The community of Avila Beach is in the news again; attention is being focused on “Lachen Tara,” the community’s affordable housing apartments. It seems timely to think about the history of how this tiny community was able to secure the affordable housing in the first place.
It’s a story that needs to be told before it is forgotten. Memories fade. Residents have moved or are no longer with us.
Over time, what has been accomplished becomes taken for granted. Actually, the whole Avila cleanup was a series of individual acts of heroism, without any one of which the whole cleanup effort would never have happened.
Too often people think individual efforts don’t mean much anymore. People often feel “what’s the use?”—especially if they are up against large corporations or government bureaucracies. If we don’t tell the stories of our real heroes, residents are deprived of understanding how important they truly are and how effective they can be. “Lachen Tara” is a testament to their efforts.
To understand how “Lachen Tara” came to be, you need to understand something of the history of Avila and how the community had been treated by corporate and government agencies. There had been a number of oil spills in Avila long before the major 1998 “settlement.” Unocal, the Department of Fish and Game, the Regional Water Quality Control Board, and San Luis Obispo County (to name a few of the participants and beneficiaries) had negotiated settlements wherein they all got something—meaning large sums of money or, in the case of Unocal, release from liability. The problem was that the community of Avila received very little.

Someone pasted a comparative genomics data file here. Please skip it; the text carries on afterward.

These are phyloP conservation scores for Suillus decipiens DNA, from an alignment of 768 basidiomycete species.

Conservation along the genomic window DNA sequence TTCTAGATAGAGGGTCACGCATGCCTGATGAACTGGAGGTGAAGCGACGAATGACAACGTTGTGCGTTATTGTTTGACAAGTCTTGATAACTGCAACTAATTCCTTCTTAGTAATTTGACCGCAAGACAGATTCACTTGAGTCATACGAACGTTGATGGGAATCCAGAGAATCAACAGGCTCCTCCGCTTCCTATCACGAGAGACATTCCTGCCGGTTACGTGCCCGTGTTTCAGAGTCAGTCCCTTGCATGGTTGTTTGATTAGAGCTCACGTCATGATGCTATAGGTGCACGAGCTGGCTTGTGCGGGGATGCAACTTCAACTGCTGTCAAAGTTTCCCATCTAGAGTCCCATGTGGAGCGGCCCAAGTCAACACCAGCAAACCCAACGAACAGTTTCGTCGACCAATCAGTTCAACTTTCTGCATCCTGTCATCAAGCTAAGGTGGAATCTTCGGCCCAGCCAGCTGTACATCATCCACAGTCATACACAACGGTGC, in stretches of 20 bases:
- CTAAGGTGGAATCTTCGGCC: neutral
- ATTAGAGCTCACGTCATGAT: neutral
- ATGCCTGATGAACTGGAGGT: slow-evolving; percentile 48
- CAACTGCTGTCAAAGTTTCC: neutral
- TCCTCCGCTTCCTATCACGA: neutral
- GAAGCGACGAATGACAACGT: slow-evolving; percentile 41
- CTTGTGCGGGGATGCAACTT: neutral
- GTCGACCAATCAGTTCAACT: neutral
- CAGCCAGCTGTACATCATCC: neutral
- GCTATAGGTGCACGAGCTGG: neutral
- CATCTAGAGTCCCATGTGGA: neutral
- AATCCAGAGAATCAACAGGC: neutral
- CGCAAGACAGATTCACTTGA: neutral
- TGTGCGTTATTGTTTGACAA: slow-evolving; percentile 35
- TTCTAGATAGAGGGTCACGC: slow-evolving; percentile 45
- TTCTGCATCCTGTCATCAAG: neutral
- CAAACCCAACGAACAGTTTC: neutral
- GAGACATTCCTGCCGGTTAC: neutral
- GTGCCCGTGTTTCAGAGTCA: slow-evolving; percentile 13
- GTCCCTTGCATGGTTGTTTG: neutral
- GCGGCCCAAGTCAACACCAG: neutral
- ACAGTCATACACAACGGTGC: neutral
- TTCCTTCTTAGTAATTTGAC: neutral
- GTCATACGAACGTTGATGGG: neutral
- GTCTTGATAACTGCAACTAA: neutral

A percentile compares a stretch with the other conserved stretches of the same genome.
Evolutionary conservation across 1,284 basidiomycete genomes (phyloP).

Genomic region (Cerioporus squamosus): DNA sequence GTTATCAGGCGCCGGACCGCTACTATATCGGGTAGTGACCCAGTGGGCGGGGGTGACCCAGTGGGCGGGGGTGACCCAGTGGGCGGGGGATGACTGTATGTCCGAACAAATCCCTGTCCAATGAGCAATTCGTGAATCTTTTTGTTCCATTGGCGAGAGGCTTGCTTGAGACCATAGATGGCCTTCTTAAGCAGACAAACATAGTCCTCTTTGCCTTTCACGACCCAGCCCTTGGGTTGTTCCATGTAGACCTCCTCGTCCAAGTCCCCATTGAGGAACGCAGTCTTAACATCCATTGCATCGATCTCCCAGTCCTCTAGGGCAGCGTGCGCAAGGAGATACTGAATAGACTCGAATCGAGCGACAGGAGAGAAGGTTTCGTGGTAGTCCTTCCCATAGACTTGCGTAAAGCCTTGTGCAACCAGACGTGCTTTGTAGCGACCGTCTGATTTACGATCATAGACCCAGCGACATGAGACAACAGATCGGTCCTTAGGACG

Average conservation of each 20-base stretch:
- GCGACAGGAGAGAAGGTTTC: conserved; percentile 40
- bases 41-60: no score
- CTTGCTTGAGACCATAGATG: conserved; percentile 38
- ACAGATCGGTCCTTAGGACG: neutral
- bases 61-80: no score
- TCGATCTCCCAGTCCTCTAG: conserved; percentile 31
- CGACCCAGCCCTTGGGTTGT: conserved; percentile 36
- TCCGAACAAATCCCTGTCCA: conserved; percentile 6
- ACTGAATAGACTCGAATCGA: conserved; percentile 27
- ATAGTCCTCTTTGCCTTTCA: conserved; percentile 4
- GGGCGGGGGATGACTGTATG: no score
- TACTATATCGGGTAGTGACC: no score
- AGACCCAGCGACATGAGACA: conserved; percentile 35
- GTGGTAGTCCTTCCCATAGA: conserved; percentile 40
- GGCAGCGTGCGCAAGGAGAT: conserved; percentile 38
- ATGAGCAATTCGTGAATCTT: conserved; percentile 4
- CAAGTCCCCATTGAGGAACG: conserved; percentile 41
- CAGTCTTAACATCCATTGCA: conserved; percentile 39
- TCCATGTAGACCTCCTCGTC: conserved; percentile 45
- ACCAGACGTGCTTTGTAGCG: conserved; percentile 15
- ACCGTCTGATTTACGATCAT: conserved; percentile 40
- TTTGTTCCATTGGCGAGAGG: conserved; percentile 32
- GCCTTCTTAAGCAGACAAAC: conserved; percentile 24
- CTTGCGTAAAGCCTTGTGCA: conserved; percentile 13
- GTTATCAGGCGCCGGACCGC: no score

As county supervisor, I came on board just as one earlier spill was being settled, and I was surprised to learn that very little was being done to mitigate where the spill actually occurred. When I questioned that lack of a direct relationship (the “nexus”) between the fines and the use of those fines, I was told that the agencies couldn’t find anything related to fish habitat in Avila Bay that needed attention. If anyone had visited Avila, they would have seen the Salmon Enhancement cages and other equipment that were in desperate need of repair. These people were trying to do so much with so little that their successes never ceased to be amazing. The agencies couldn’t find any local “need?” Then they hadn’t tried very hard.